Keep'er Fit

Gary Wallace

Creating positive experiences

At CORE NI our ethos is based around positive experiences. For example, our CORE Kids programs’ main aim is to deliver positive experiences of fun physical activity and overall well-being to help guide children towards lifelong healthy active lifestyles.

Whenever anyone comes along to our classes, workshops or events we want to be able to provide as many positive experiences from start to finish.

This can be something as simple as welcoming people with a smile or handshake, to praising them for working hard or encouraging them to keep trying at something they find difficult.

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One of my favourite podcast series is called ‘The Way of Champions’, it interviews some of the best youth coaches from around the world and delves into how and what they do to coach the kids they work with. One of their mantras is that ‘no experience is ever neutral’ you will either have a positive or negative experience.

When it comes to sport and physical activity the more positive experiences anyone has, the more likely they are going to keep doing it. On the other hand it only takes one negative experience, especially with children that can put them off something for life. Research also suggests that for every one negative interaction it takes five positives to make it right

Take PE in school for example. You may have been that person who wasn’t into sport but were ‘forced’ to play something you didn’t enjoy.

How did you or would you have felt if this happened?

More than likely you would have hated PE and as a result hated physical activity in general.

Some people who have experienced this at a young age have been fortunate enough to fall back in love with physical activity either through college, going to the gym or joining a club. Unfortunately, others haven’t been so lucky and these people may need to be more active for their own physical and mental health.

Being inactive in school can lead to inactivity in adulthood. It is easy to lay the blame on teachers but if they haven’t been given the skill set and go by the old saying – ‘sure this is the way we always did it’ – then you are setting yourself up for a disaster.

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Tackling the PE curriculum and educating teachers, parents and coaches to provide more positive experiences of physical activity and make it fun is a goal of mine.

But what actions can you take to deliver positive experiences? Firstly, let’s look at yourself. What positive experiences are you providing for you own health and well-being? Are you keeping active by doing something you love?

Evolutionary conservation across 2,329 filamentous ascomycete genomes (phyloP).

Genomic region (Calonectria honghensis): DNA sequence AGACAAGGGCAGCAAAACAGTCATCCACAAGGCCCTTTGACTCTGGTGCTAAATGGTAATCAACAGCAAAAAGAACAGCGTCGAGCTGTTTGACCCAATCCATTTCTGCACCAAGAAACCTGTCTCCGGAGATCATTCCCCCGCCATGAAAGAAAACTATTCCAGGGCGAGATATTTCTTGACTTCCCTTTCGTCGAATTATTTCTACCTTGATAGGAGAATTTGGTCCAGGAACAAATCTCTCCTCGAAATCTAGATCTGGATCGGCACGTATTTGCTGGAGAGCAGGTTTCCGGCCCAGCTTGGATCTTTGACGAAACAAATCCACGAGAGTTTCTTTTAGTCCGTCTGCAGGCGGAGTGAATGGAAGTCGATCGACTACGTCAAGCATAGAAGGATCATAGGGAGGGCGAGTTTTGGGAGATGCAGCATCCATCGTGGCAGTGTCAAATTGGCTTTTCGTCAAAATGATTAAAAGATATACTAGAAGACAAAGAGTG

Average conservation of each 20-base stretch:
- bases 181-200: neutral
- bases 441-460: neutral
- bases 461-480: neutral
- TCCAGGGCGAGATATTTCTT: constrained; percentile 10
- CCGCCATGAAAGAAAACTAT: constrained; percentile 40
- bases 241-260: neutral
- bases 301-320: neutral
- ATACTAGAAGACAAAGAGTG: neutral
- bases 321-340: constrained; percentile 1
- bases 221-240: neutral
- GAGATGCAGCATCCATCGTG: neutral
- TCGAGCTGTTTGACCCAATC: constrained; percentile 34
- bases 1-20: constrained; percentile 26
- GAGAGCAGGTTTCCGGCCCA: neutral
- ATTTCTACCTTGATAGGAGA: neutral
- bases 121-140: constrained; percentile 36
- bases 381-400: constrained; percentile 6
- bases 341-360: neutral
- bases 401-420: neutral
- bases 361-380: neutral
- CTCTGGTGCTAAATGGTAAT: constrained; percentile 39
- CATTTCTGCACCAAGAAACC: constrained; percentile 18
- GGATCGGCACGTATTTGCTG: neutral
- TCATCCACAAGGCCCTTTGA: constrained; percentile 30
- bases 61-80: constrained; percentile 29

If you don’t enjoy the type of exercise or activity, you are doing then don’t do it. If you are doing it because someone else told you it would be good for you, then stop now and find something you enjoy.

You may have to stick at something for a while before you fall in love or start to really enjoy it but you will soon know after one or two sessions if it’s for you.

Even look at the food you are eating. Food is there to be enjoyed, not something we have to force down us to make us look good. Develop your taste buds by supplying it with fresh, nutritious and delicious food types.

One of the best things I like about food is making it and sitting down to share it with people. For me it’s a great experience and reward for doing something I enjoy and others get to taste the benefits.

Food and exercise are just two areas to look at for yourself. You should think about positive experiences of your sleep, work, family and relationships. What do you love doing and how could you make it more enjoyable?

The next and one of the most rewarding steps is providing positive experiences for other people. Simply asking someone how their day was, telling them they look good in that top or giving your time to help others, can be a positive experience for both of you.

Again the negatives can easily creep in, just from the way you look at someone to the choice of words you use.

Sometimes its instinctive and we just come out with it, but remember the ratio of 5:1. For every one negative it takes five positives. Being more reflective, empathetic and considering what impact your choice of words or action will have.

You may also want to consider the lifelong result of your actions especially for our kids. Spending time with them to become more physically active and being more aware of their and your own food choices can have a positive impact on their overall well-being and lifelong happy healthy lifestyles.

 

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